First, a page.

Real Life

Zookeeper Christine’s amazing animal bond

It’s been a wild ride and one Christine will miss on her tamer new chapter
Christine smiling at the camera

For 44 years, rain or shine, Christine Tintinger woke up, put on her uniform and went to work as a zookeeper at Auckland Zoo, ready for whatever the day had to offer.

In that time, she’s experienced it all. From watching a baby orangutan’s birth and being a companion to tea party chimpanzee Janie, to featuring on the popular television show The Zoo and travelling to Sumatra to see primate conservation in the wild.

As she retires this year, Christine sat down with the Weekly to talk about her impressive tenure.

“I’m lucky to have worked in a place that has given me so much pleasure,” enthuses Christine, 65. “The zoo is like a little microcosm of life. There are births, deaths and marriages. Amazing, happy things and sad things, and things that come out of leftfield you never saw coming. But you deal with what’s in front of you and move on because other animals are relying on you.”

This get-it-done attitude has served Christine well from her first days on the job. As a 21-year-old, Christine worked in the ungulates (hoofed mammal) section, looking after giraffes, deer and antelopes.

Christine standing in front of the Zebra cage, with two zebras in the background
With the zebras in the ’70s.

“It’s a very physically demanding section, but I just got on and did it,” she explains. “I can visualise my younger self raking in the hot sun. I’d be thinking, ‘I’ve achieved what I wanted to and look at little old me right where I wanted to be.’”

Christine’s ambition to become a zookeeper started as a teenager. She was inspired by prominent British conservationist and TV presenter Gerald Durrell’s animal books.

Laughing, she recalls catching the bus after school, still in her uniform with her backpack, for her first-ever job interview. At the interview, Graham Meadows, the then zoo curator, kindly told her to get some more life experience first.

Two years later, after working as a Karitane nurse and completing an animal science course, she was delighted when Graham got in touch to offer her a zookeeper job in 1979.

“At that time, more and more women were becoming whatever they wanted. But still, zookeepers were usually male,” recalls Christine, who then joined the primates section in 1991. “It was quite exotic and
not a lot of people did it.”

One of the most memorable responsibilities was caring for chimpanzee Janie. She passed away aged 60 in 2013 after living 57 of those years at Auckland Zoo.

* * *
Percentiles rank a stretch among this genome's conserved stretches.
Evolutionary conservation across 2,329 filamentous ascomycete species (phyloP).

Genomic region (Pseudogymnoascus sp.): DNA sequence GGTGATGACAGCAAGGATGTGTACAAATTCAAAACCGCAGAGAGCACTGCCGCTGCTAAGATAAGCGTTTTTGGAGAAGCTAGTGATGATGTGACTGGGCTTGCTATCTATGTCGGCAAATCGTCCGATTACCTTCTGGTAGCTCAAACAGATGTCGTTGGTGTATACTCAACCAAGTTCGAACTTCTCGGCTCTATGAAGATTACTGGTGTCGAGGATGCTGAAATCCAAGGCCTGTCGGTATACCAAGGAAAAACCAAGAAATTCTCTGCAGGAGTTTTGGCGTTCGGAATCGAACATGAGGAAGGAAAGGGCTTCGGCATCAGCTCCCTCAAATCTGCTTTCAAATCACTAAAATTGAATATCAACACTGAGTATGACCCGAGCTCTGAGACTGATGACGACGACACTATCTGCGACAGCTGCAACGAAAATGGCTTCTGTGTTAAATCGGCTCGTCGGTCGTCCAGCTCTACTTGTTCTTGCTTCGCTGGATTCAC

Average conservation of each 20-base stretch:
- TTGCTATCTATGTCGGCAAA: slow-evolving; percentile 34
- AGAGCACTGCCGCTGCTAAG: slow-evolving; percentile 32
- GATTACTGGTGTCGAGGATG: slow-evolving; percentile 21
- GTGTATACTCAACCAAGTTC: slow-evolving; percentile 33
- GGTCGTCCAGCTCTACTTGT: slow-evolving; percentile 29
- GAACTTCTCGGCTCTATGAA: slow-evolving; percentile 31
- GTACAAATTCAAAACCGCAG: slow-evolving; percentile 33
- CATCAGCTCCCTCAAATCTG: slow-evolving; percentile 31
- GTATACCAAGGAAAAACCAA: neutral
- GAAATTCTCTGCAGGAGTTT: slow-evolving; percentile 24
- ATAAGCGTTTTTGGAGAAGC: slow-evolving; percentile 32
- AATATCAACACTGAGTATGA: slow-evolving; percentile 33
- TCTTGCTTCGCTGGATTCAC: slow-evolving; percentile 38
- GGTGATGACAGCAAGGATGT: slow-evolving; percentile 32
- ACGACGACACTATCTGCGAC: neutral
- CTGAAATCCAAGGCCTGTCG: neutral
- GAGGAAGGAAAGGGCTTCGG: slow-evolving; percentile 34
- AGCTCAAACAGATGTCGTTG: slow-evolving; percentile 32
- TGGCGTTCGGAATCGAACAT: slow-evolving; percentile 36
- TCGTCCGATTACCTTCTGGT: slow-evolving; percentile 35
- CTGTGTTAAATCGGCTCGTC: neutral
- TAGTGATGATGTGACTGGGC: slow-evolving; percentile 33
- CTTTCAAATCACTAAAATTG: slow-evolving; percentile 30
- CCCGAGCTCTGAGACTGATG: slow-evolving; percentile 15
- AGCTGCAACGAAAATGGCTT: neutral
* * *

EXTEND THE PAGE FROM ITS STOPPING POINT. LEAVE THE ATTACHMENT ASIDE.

“We had a good bond and a rapport. Because she lived such a long time, she is a personality that resounded in me for many years,” shares Christine. “As well as cleaning her surroundings and feeding her, I would just sit with her.

“Given her history and her exceptional intelligence, as well as keeping her physically and mentally enriched, being in her company and giving her lots of quality time is what she most needed.

“We would put the radio on and we also got her a TV. She liked the movie Night at the Museum and would be glued to that.

Young Christine and a colleague tend to a baby hippo on the ground
Seventies flashback: caring for a hippo calf with Jan Richards.

“When Janie died, so many people grieved for her. It was extremely sad but also amazing to see all these people coming to say goodbye to this one animal that I had the privilege of knowing quite intimately.”

Another highlight was being part of 12 seasons on the popular television series The Zoo. The series followed keepers and animals behind the scenes during their day-to-day life.

“I remember when I was first recognised. I was at the supermarket after work in my uniform,” she recalls. “Someone called out, ‘Hello, Christine’ in a really friendly manner. I had no idea who they were, then I realised they had seen me from the show. It was brilliant publicity for the zoo.”

Filming also took Christine to Sumatra in 2010, where she experienced Auckland Zoo-supported conservation efforts with primates in the wild.

“We would wake up at 4am, literally traipsing through the forest to see the siamang gibbons wake up when the sun came up,” she tells. “That was many years ago, but it feels like only yesterday when I start talking about it and I am back there in the jungle with a male orangutan right in front of me.”

Smiling, Christine shares it really was a dream job, but her body slowing down convinced her it was time to retire.

Now with more time on her hands, she is considering sharing her knowledge as a lecturer.

Whatever the future holds, one thing is for sure, Christine definitely hasn’t said goodbye to her beloved Auckland Zoo for good. 

“The environment, people and animals will morph like it has done in my 44 years, but I don’t live too far away,” she says. “It will still be there just around the corner and that’s my little something that settles me.”

Christine Tintinger and Jane Goodall
A highlight was meeting conservationist Dr Jane Goodall during her visit to Auckland Zoo in 2014.

Quick fire questions

Is there a surprising food you give the orangutans?

In winter, the orangutans enjoy warm herbal fruit teas. As adept tool users, we can give them drinks in plastic cups. In summer, we give cold drinks and iceblocks.

Who has the cheekiest personality?

Female orangutan Indra was especially smart and crafty. If I ever accidentally left something like a broom or scrubbing brush in a place I thought was out of reach, but clearly wasn’t, I’d come back to find it broken into pieces. Orangutans are eight times stronger than humans.

Share a special unforgettable memory.

Orangutan Melur as a first-time mum with her son Madju, who was born in 2006. She was just brilliant! So intuitive and clever and so patient. I wished I could have been that relaxed with my daughter Claire!

To make a donation to Auckland Zoo, visit

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